The nature of search makes it a difficult problem to combat. Trending topics and heavily linked, heavily trafficked sites (as well as other factors like “dwell time”) naturally move a site to the top of a results queue, regardless of their veracity, leaving it up to users to decide what’s true and what isn’t.

Google ran into this problem last year, when listings put a Holocaust-denial site first among results for a simple, “When did the Holocaust happen” search. The search engine giant quickly rectified the problem, telling Search Engine Land that it has changed its algorithm to “help surface more high-quality, credible content on the Web,” though it did not provide details about what those changes were or how it would determine credible and authoritative sites from those that are not.

“It would be very helpful to have algorithms that can quickly distinguish between truth and falsity, but that's not easy to do,” Levinson notes.

The issue is thorny. Search engines are designed to present the information it “thinks” as user is looking for. Limiting those results based on what’s “true” and “fake” (especially when there can be so much gray in between) can lead to cries of censorship, or even exacerbate the problem.

“Truth should never be suppressed, and neither should lies, untruths or alternative facts,” says Larry Burris, professor at Middle Tennessee State University’s School of Journalism. “Exploring these non-facts can, in reality, help us discover the truth, and thus we should ask, why should we suppress an avenue for helping us discover truth and reality?”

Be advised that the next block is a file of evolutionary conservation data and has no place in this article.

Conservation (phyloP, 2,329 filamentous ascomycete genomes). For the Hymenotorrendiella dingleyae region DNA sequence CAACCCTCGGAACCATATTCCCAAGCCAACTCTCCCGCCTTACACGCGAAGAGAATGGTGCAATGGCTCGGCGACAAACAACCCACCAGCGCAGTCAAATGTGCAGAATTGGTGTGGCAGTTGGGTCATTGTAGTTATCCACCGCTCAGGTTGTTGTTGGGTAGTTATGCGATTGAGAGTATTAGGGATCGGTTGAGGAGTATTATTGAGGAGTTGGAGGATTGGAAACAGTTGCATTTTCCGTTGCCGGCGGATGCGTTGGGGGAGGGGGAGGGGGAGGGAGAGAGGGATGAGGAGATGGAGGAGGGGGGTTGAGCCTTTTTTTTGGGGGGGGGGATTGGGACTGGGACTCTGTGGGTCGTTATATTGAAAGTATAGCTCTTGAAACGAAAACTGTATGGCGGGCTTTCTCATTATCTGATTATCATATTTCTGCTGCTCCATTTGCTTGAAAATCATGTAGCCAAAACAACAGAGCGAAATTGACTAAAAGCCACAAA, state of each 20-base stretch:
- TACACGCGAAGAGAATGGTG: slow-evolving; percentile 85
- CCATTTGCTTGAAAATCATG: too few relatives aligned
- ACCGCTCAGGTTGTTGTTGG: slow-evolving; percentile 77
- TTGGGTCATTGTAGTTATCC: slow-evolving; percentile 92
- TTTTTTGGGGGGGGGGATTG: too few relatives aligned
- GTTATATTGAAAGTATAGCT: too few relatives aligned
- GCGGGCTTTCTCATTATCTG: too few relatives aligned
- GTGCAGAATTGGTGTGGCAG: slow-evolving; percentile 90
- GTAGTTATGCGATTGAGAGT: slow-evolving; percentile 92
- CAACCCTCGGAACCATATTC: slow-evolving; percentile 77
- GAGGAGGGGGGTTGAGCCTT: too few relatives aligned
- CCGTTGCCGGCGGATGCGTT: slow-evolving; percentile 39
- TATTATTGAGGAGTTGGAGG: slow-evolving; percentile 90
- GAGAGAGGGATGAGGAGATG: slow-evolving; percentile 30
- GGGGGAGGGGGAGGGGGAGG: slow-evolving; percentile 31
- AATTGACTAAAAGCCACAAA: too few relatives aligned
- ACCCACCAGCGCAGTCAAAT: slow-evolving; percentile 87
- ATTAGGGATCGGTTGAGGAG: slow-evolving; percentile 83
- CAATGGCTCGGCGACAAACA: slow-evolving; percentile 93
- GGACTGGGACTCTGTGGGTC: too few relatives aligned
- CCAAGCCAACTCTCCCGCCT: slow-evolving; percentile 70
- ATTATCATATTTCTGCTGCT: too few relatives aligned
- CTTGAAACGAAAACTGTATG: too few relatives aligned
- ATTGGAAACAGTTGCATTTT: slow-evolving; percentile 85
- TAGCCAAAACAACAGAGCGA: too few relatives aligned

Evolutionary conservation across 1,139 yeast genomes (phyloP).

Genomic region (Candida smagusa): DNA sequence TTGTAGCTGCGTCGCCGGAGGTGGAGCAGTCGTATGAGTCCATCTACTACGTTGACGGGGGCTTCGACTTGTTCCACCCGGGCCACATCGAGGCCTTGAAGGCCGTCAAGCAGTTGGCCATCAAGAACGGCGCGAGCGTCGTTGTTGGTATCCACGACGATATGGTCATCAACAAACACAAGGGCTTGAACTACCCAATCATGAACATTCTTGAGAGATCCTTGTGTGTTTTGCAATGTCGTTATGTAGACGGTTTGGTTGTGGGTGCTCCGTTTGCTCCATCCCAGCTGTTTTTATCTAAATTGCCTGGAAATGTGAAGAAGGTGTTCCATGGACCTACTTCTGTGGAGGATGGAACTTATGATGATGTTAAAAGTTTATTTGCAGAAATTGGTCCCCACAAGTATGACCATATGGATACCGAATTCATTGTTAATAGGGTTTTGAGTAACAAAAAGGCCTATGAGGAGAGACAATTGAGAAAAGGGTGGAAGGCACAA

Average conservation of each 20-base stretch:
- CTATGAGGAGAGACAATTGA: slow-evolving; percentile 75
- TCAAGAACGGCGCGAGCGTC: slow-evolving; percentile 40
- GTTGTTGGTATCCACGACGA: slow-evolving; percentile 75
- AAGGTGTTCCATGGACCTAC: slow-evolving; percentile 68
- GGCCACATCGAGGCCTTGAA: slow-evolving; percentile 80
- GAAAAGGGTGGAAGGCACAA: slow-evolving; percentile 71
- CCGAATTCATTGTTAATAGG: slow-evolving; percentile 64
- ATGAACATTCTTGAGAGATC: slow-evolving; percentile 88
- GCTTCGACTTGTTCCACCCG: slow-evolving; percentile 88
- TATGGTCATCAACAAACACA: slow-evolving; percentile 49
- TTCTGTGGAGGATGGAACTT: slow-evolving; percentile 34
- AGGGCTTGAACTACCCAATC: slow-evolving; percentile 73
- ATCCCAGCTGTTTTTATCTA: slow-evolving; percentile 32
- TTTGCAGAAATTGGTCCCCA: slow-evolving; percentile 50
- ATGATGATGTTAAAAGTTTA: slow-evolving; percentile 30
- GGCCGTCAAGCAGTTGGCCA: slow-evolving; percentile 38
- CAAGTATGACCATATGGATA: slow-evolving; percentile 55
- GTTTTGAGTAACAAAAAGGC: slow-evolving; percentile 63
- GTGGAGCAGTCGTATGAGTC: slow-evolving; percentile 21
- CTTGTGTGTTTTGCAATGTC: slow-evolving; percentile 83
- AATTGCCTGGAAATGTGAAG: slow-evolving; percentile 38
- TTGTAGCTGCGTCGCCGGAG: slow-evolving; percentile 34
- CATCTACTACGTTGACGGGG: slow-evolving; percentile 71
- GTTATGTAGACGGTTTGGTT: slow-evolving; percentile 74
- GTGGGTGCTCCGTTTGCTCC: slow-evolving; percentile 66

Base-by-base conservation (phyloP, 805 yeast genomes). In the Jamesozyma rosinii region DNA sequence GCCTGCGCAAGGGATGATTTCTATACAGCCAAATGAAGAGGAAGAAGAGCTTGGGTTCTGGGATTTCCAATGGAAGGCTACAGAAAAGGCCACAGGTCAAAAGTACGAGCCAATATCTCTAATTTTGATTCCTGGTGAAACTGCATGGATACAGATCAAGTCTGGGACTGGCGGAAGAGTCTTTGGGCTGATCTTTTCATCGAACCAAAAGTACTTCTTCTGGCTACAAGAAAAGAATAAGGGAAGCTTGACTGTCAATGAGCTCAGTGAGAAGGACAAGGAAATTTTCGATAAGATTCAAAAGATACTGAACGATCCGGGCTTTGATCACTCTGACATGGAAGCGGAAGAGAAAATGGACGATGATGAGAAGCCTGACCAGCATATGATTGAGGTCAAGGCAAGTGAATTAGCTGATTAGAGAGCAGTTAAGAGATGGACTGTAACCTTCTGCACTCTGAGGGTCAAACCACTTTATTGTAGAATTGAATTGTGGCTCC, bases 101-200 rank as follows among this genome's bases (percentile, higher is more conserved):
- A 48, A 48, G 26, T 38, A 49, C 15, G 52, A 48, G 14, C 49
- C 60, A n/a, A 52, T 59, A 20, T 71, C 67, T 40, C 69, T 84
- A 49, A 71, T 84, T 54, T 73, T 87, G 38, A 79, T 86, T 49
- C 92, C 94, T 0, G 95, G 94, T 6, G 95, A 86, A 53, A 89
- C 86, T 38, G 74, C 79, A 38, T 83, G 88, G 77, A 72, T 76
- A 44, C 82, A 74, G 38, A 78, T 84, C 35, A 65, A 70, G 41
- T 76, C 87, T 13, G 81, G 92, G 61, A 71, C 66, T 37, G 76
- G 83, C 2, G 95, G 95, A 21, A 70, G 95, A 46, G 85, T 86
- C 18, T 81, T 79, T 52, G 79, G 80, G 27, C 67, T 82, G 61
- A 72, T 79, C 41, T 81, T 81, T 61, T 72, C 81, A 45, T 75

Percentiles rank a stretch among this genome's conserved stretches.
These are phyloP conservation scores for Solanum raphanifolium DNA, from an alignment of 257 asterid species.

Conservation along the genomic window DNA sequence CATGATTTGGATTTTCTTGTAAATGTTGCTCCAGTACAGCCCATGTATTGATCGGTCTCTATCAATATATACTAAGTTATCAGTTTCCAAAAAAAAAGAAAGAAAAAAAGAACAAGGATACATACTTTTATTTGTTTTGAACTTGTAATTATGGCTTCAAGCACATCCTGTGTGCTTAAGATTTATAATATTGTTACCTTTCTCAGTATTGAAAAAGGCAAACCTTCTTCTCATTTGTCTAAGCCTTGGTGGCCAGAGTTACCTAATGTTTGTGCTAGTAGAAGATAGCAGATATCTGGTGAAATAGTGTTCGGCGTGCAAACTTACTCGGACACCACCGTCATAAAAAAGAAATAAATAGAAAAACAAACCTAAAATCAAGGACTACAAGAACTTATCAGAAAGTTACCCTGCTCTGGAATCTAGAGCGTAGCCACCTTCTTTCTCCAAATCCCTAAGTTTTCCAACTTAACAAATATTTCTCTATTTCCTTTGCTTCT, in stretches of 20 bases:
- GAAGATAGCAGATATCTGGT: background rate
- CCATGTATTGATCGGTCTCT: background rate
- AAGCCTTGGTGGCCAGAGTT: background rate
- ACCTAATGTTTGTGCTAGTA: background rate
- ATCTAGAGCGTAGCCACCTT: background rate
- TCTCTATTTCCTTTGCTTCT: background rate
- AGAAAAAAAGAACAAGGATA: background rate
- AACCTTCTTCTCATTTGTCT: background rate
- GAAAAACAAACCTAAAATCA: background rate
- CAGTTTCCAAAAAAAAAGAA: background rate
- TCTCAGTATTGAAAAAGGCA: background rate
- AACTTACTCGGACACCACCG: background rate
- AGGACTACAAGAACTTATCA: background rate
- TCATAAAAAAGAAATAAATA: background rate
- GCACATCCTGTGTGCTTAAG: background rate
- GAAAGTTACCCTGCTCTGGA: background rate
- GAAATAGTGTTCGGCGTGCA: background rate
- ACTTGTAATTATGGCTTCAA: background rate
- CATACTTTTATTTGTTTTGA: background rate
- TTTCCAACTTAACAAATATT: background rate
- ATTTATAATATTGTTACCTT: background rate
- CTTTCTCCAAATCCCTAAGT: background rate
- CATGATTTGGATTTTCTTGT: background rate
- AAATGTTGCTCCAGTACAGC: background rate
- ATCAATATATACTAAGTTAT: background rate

On the display side, Google last year updated its AdSense policies to limit ad placements on pages that “misrepresent, misstate or conceal information” about the site publisher or its content’s primary purpose. Among the examples was “enticing users to engage with content under false or unclear pretenses,” which would presumably include intentionally fake news.

But that’s only one side of Google’s business. The impact of fake news on search marketing (and search marketers’ responsibility to combat it) is blurrier. Obviously, search marketers should work to make sure they’re not part of the problem, credibly sourcing and disseminating provable information in their own content. They should also monitor what’s being said about them to combat any false information as it happens.